Critics argue that these so-called advantages may need a second take. For instance, while PLA is biodegradable because it’s made of vegetable starch, it needs a “controlled composting environment,” to break down properly. It cannot be mixed with other plastics in recycling. And if it does end up in a landfill, it will still take hundreds of years to degrade.

In addition, while there are PLA manufacturers worldwide, many of the raw material sources are affected by extreme weather events. The supply might not always be enough to meet the huge demand.

There’s also the issue of cost. PLA is around 20-50% more expensive than traditional plastic because of the processes needed to convert corn or sugarcane into building blocks for the polymer.

2. PHA

PHA or polyhydroxyalkanoate is a type of bioplastic made by microorganisms.

Raw biogas contains methane, CO2 and hydrogen sulfide. When bacteria metabolize methane, the organisms are ‘harvested’ at the cellular level to get the polymer.

PHA has a chemical structure similar to traditional plastics, but with the advantage of being biodegradable and safe for living tissue. This is why PHA is often used in the medical field, as bone plates, skin sutures, and slings. It’s also seen in single-use food packaging.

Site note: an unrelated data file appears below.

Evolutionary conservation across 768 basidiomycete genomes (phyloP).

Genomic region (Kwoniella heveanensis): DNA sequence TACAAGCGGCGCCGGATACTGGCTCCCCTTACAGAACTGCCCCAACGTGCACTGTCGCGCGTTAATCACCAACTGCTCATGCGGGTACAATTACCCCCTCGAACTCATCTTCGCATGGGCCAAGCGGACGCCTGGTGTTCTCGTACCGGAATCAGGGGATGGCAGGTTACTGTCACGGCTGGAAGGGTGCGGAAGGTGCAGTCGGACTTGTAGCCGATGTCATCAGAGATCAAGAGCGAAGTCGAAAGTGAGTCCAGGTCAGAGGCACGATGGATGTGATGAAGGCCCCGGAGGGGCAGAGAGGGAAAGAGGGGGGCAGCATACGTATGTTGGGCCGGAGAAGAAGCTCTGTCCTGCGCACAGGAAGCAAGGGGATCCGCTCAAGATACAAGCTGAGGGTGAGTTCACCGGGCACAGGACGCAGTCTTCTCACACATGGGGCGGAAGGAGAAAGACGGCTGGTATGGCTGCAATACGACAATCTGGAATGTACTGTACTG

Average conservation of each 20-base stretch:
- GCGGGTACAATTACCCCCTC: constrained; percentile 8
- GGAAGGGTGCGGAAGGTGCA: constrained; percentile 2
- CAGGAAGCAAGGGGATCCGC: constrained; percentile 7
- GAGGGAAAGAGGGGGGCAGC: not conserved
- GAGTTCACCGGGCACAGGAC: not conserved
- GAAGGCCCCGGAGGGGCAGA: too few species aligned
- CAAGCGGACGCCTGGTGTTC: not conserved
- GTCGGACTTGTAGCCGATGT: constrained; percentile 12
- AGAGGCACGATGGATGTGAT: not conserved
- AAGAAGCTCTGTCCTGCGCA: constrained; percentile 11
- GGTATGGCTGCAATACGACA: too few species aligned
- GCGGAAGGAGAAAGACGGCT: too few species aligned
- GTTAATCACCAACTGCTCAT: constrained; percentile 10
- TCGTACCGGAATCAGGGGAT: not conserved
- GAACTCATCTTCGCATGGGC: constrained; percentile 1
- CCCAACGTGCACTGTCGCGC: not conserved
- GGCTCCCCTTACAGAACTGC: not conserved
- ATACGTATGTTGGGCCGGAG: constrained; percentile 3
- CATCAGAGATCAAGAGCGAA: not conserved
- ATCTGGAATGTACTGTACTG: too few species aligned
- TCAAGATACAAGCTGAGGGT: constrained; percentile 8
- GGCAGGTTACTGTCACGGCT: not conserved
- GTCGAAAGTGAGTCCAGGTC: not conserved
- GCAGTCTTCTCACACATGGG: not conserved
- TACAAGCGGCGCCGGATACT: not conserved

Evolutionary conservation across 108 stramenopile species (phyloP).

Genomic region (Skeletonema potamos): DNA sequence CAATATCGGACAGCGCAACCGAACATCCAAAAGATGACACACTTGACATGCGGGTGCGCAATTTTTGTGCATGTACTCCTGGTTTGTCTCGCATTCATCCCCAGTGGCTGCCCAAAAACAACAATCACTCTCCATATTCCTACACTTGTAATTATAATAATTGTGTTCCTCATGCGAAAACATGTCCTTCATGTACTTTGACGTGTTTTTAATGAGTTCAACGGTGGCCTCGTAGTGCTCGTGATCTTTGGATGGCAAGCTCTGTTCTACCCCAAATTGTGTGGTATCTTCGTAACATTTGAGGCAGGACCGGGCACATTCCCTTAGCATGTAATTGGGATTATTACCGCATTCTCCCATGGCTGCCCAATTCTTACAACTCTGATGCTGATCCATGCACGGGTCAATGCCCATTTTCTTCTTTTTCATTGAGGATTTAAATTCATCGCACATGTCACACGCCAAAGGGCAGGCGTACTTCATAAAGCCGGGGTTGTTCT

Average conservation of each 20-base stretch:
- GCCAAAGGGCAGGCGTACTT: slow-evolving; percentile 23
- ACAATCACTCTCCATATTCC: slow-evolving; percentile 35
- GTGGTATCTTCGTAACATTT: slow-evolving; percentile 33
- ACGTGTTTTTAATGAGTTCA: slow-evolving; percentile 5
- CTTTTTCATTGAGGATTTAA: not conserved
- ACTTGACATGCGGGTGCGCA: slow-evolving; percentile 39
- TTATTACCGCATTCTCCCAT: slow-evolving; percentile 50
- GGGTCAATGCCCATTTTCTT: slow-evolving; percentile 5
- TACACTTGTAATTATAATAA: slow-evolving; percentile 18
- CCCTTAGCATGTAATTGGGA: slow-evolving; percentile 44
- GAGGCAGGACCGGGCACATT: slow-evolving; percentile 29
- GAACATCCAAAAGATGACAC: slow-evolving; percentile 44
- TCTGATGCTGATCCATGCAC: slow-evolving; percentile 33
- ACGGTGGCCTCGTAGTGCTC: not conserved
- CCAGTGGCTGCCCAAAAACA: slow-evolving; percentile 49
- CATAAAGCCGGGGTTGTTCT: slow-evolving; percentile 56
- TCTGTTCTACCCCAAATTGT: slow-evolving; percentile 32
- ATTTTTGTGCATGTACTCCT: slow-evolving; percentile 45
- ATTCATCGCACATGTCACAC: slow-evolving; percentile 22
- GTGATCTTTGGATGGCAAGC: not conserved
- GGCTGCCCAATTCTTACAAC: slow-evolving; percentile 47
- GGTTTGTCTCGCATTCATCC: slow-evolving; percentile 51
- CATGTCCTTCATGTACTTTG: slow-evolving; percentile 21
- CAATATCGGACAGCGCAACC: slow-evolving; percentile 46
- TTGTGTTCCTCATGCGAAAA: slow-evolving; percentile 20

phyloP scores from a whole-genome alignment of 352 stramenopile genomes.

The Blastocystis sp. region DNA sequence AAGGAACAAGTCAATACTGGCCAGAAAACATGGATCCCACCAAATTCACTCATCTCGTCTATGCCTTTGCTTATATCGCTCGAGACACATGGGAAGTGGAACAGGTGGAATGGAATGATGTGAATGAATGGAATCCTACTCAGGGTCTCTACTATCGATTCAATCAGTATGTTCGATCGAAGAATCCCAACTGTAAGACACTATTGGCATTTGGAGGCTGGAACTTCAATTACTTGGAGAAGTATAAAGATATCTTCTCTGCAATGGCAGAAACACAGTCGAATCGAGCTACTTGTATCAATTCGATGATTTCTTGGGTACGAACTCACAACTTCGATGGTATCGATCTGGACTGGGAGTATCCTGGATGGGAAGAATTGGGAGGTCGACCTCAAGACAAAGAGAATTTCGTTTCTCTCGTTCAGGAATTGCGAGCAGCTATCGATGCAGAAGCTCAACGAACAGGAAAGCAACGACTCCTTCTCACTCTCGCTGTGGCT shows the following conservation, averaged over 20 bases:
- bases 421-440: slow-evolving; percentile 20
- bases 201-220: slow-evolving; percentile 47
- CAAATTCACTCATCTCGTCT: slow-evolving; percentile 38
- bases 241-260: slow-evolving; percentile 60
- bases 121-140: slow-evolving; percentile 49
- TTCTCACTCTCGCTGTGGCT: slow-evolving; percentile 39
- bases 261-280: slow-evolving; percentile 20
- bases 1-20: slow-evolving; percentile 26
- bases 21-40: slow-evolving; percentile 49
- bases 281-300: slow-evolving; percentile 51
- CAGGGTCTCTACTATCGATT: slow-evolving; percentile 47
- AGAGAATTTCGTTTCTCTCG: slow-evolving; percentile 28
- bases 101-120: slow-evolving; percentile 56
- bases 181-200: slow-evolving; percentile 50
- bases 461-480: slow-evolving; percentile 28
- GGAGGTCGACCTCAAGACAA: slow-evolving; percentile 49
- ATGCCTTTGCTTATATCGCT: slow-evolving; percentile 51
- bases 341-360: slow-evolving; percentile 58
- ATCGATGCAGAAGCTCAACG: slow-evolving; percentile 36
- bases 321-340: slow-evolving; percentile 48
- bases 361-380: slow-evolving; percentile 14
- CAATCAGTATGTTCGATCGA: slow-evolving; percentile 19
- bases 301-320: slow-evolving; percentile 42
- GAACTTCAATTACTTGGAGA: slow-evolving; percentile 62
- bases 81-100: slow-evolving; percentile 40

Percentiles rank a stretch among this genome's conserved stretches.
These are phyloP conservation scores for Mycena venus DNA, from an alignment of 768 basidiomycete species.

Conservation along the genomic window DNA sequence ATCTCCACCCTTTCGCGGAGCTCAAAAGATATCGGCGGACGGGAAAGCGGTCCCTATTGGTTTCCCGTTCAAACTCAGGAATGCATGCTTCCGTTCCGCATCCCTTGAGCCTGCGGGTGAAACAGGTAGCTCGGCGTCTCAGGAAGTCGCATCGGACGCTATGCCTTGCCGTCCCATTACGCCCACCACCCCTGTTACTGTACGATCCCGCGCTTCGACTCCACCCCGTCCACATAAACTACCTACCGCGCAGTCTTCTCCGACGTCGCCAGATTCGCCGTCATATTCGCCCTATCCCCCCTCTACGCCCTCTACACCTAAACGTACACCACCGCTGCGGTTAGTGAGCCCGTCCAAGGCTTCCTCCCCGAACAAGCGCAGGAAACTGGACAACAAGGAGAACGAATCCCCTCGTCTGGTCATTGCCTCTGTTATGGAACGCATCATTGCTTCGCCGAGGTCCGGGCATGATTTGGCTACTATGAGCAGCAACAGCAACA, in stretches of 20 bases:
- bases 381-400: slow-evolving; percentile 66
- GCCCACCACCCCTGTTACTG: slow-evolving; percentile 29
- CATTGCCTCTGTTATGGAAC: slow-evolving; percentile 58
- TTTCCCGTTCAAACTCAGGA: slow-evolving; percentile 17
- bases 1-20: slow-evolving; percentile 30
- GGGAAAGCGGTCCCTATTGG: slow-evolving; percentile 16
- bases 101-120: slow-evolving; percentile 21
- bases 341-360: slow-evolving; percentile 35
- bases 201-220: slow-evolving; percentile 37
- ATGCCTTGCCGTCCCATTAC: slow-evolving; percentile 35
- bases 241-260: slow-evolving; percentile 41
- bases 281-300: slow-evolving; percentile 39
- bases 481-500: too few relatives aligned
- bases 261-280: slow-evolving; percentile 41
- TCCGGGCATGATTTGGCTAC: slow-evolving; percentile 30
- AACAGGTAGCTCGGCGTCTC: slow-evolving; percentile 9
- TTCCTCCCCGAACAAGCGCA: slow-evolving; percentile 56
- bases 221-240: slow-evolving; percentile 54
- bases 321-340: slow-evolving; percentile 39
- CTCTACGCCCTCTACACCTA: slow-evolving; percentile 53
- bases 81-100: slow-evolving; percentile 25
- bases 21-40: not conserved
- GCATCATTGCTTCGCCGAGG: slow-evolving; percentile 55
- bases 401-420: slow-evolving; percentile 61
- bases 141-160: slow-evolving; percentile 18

Pros:

Like PLA, it’s not derived from fossil fuel, so that’s a huge plus. But it edges out PLA in terms of biodegradability.

PLA requires an industrial composting facility, while PHA will biodegrade in ambient environments. That means even if it ends up in the ocean, it will break down.

Cons:

Cost is also an issue with PHA. It’s still much more costly than non-biodegradable plastic. If PHA production does not become more stable and cost-effective, it will be difficult to make it available for businesses and people. 

Another disadvantage is that if bioplastics like PHAs end up in landfills, they may release methane, a greenhouse gas that is 23 times more potent than CO2!